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‘It’s a powerful day’: museum’s Indigenous programming to expand

Traditional beading is seen in this photo. A beading workshop if one of many that the public can take part in this winter at the Museum.
Traditional beading is seen in this photo. A beading workshop if one of many that the public can take part in this winter at the Museum. Twitter / Royal Saskatchewan Museum

An investment from the Saskatchewan Teachers’ Federation (STF) will ensure Indigenous programming at the Royal Saskatchewan Museum (RSM) continues to thrive and expand.

The $10,000 gift will go to the Friends of the Royal Saskatchewan Museum’s (RSM) Traditional Knowledge Keepers Program to enhance workshops and education.

Theresa Walter, First Nations program specialist at the RSM, says the hands-on learning experiences will be “a continuation or a passing on of that cultural knowledge.”

“It’s really nice to have support to increase our indigenous programming here at RSM,” she said. “It just helps us to continue on our journey of learning.”

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Workshops featured this winter will include storytelling, plant use and hide tanning, and demonstrations of traditional art, such as beading and quillwork.

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Walters said museums have played a crucial role in telling the stories of Canada’s history, but from a First Nations perspective, it hasn’t always been positive.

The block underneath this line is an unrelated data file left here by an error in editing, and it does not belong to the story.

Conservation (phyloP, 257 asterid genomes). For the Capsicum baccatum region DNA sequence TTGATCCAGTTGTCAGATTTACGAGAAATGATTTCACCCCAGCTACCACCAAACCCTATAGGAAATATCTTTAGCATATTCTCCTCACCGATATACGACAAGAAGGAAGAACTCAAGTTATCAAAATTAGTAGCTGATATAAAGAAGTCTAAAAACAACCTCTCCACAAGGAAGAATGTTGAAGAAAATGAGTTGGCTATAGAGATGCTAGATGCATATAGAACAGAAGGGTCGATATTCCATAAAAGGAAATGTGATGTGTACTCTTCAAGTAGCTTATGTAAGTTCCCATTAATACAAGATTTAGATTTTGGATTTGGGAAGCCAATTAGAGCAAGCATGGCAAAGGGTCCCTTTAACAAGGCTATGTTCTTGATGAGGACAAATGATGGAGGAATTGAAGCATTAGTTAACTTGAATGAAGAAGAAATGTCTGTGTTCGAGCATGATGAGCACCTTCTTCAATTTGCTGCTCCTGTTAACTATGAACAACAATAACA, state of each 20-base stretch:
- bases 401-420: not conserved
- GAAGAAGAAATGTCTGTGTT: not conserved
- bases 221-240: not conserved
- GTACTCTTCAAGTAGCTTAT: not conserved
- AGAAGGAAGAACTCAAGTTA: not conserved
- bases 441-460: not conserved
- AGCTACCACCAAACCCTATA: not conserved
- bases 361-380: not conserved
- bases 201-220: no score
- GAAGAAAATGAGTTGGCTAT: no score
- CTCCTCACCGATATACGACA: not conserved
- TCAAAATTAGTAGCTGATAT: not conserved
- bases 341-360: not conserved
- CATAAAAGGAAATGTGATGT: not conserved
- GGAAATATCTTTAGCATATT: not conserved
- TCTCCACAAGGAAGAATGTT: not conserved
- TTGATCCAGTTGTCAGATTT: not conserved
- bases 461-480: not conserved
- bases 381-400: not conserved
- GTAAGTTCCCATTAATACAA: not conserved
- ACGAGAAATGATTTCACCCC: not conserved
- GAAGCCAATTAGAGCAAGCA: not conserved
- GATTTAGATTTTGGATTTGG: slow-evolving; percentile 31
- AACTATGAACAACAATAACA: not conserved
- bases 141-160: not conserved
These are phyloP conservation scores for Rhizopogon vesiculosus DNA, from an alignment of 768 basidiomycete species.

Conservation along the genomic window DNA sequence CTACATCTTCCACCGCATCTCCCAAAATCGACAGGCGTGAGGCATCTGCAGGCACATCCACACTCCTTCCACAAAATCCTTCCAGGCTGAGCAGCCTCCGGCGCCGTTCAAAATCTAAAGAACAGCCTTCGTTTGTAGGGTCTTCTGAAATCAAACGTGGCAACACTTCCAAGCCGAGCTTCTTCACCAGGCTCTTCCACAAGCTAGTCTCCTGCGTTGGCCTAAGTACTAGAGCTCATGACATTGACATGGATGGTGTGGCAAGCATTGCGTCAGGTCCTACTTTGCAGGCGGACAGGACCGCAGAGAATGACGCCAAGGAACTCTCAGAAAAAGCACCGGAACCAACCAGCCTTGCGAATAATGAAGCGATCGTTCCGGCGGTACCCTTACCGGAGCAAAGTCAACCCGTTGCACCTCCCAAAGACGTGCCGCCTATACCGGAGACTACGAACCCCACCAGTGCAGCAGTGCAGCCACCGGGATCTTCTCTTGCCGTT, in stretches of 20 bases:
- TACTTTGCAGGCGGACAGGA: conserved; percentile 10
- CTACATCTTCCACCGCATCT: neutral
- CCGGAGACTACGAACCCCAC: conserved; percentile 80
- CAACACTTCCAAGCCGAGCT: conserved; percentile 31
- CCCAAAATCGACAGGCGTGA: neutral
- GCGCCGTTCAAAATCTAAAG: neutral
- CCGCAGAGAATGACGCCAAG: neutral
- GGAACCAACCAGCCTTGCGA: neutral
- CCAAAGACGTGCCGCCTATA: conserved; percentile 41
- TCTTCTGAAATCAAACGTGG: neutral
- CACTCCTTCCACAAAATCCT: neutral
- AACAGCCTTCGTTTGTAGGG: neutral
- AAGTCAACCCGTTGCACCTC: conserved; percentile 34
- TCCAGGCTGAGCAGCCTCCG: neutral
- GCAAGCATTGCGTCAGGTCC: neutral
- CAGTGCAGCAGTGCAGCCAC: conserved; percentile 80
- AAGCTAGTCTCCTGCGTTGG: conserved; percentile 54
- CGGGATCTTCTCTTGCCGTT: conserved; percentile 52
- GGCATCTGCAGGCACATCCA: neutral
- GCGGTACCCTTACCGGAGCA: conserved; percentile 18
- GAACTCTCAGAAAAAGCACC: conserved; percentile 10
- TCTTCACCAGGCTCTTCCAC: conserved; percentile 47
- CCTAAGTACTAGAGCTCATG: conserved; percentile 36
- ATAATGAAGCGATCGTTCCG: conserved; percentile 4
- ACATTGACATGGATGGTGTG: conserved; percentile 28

“It’s been a long story. Perhaps not the greatest story from a First Nations perspective, but that story is starting to change,” Walters said.

“It’s not just museums, or archeologists, anthropologists, paleontologists telling the story of their thoughts on how we lived, it’s now us telling our stories of how we lived long ago and how we continue to live and thrive today in Saskatchewan and Canada.”

Walters added this investment “helps us to continue a narrative or story together.”

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The sponsorship is seen as a fostering of togetherness between Indigenous and non-Indigenous people, according to Patrick Maze, STF President.

“We believe programs such as this, reaching a wide range of audiences and demographics, can play an important role in the truth and reconciliation process.”

Moments to watch out for in the program include Orange Shirt Day (Sept. 30) Saskatchewan Indigenous Storytelling (January – March) National Indigenous History Month (June) National Indigenous Peoples Day (June 21), and other events involving morning prayers.

STF says more than 2,500 students will participate in the new program over the next year.

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taylor.braat@globalnews.ca
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